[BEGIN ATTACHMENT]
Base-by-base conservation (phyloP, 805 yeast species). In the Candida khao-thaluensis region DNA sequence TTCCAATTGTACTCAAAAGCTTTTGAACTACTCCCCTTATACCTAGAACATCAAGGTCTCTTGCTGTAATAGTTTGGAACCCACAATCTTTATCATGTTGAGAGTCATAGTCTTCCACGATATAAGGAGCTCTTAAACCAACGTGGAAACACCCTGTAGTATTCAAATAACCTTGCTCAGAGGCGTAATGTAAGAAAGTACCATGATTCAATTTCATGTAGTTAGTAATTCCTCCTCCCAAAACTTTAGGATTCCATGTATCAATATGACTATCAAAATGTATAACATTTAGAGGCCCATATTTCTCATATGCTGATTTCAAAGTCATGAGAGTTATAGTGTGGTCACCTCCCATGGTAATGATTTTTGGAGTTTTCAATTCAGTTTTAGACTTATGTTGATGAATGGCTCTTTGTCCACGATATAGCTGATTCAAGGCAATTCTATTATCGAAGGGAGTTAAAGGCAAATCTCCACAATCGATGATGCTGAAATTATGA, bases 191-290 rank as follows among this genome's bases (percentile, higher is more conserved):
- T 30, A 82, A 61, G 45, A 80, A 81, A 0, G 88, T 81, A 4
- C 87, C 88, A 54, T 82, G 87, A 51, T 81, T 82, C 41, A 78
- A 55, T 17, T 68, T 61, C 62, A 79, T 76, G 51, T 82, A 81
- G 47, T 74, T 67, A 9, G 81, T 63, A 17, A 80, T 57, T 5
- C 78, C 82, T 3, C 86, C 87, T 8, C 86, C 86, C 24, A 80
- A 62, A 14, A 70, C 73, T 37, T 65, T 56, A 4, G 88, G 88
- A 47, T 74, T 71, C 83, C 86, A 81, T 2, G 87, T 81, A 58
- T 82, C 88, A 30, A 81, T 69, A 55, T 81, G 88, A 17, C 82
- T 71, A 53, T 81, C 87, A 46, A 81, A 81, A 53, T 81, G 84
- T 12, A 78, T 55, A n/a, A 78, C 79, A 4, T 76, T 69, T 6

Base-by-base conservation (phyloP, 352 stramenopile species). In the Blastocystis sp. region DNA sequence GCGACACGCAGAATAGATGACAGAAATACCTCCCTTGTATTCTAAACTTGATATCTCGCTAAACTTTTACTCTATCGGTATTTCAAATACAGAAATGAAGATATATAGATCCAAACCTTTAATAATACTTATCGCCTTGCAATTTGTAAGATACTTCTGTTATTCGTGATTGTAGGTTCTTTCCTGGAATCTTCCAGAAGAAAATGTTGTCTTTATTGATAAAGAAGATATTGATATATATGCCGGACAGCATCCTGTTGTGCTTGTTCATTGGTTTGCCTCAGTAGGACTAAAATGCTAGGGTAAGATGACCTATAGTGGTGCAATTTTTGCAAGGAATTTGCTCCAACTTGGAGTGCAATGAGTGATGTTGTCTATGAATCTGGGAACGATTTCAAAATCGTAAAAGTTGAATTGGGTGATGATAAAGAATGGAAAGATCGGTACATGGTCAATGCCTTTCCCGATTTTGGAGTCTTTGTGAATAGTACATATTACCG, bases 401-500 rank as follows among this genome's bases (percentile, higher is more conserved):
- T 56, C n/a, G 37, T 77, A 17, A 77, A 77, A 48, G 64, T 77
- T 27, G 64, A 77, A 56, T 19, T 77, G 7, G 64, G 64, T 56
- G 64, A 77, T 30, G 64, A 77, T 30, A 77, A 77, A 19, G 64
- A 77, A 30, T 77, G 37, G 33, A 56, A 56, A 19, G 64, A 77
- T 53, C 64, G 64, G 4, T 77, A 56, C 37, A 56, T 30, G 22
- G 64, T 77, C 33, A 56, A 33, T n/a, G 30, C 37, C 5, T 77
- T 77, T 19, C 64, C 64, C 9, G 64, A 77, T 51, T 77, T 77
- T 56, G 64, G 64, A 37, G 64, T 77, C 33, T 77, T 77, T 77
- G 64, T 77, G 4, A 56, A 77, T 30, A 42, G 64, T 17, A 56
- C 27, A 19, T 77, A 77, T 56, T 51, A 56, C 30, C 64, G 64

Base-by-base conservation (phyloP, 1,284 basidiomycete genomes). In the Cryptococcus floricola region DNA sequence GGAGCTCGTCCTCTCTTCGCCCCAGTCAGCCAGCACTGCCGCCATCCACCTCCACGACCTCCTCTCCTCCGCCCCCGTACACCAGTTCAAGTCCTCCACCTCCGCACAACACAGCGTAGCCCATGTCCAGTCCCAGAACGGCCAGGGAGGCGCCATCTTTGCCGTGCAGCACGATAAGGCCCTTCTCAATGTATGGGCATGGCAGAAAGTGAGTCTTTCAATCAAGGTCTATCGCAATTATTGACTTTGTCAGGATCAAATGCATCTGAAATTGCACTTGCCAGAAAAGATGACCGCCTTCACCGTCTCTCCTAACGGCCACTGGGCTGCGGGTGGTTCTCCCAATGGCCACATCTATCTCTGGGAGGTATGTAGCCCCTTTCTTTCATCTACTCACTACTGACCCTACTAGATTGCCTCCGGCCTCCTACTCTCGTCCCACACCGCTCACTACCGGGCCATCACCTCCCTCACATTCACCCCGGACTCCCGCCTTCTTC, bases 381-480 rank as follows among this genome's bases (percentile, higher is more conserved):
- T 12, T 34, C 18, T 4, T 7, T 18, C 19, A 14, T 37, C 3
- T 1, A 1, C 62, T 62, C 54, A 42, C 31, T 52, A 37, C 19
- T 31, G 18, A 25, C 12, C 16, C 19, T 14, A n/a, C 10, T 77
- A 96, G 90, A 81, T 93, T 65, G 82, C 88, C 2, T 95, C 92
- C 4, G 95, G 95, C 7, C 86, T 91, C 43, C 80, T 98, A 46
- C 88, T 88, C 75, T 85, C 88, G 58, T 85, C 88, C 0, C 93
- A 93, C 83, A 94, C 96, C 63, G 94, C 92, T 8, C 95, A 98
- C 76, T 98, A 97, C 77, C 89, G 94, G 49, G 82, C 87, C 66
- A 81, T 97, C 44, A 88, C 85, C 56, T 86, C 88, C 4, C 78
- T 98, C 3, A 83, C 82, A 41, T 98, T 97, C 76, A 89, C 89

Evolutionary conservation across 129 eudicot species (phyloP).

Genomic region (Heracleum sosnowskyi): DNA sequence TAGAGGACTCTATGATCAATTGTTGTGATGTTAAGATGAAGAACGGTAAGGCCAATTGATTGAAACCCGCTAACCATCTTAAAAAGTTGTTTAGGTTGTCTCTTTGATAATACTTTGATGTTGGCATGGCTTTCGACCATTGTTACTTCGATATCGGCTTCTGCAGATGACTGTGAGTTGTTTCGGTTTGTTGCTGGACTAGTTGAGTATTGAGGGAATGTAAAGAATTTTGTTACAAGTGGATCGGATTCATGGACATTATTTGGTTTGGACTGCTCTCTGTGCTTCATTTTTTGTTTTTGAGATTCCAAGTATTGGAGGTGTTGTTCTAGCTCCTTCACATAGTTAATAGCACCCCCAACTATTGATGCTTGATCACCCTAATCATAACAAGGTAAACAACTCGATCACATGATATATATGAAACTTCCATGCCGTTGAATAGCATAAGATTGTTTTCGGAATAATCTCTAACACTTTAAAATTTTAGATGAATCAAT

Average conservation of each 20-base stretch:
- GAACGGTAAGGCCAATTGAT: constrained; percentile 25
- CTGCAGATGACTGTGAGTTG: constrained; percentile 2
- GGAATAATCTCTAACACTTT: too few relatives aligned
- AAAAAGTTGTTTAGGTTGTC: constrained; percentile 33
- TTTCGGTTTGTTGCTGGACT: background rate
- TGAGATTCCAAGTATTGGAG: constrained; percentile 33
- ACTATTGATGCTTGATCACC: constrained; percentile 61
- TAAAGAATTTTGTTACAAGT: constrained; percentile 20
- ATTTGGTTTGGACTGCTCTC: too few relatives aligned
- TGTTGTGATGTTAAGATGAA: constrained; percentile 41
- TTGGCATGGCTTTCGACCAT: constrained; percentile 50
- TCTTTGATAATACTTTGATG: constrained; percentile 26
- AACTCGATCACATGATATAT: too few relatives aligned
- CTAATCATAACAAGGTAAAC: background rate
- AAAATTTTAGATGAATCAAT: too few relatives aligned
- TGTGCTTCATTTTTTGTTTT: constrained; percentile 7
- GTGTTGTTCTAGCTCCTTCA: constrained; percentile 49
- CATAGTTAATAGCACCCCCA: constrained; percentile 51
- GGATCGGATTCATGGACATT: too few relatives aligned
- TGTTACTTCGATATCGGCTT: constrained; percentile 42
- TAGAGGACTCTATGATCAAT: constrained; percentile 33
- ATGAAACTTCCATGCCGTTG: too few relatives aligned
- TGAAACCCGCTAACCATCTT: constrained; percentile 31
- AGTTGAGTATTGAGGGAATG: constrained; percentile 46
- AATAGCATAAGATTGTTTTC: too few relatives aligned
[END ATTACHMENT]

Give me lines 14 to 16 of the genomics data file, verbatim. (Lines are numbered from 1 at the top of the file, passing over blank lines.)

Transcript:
- T 27, G 64, A 77, A 56, T 19, T 77, G 7, G 64, G 64, T 56
- G 64, A 77, T 30, G 64, A 77, T 30, A 77, A 77, A 19, G 64
- A 77, A 30, T 77, G 37, G 33, A 56, A 56, A 19, G 64, A 77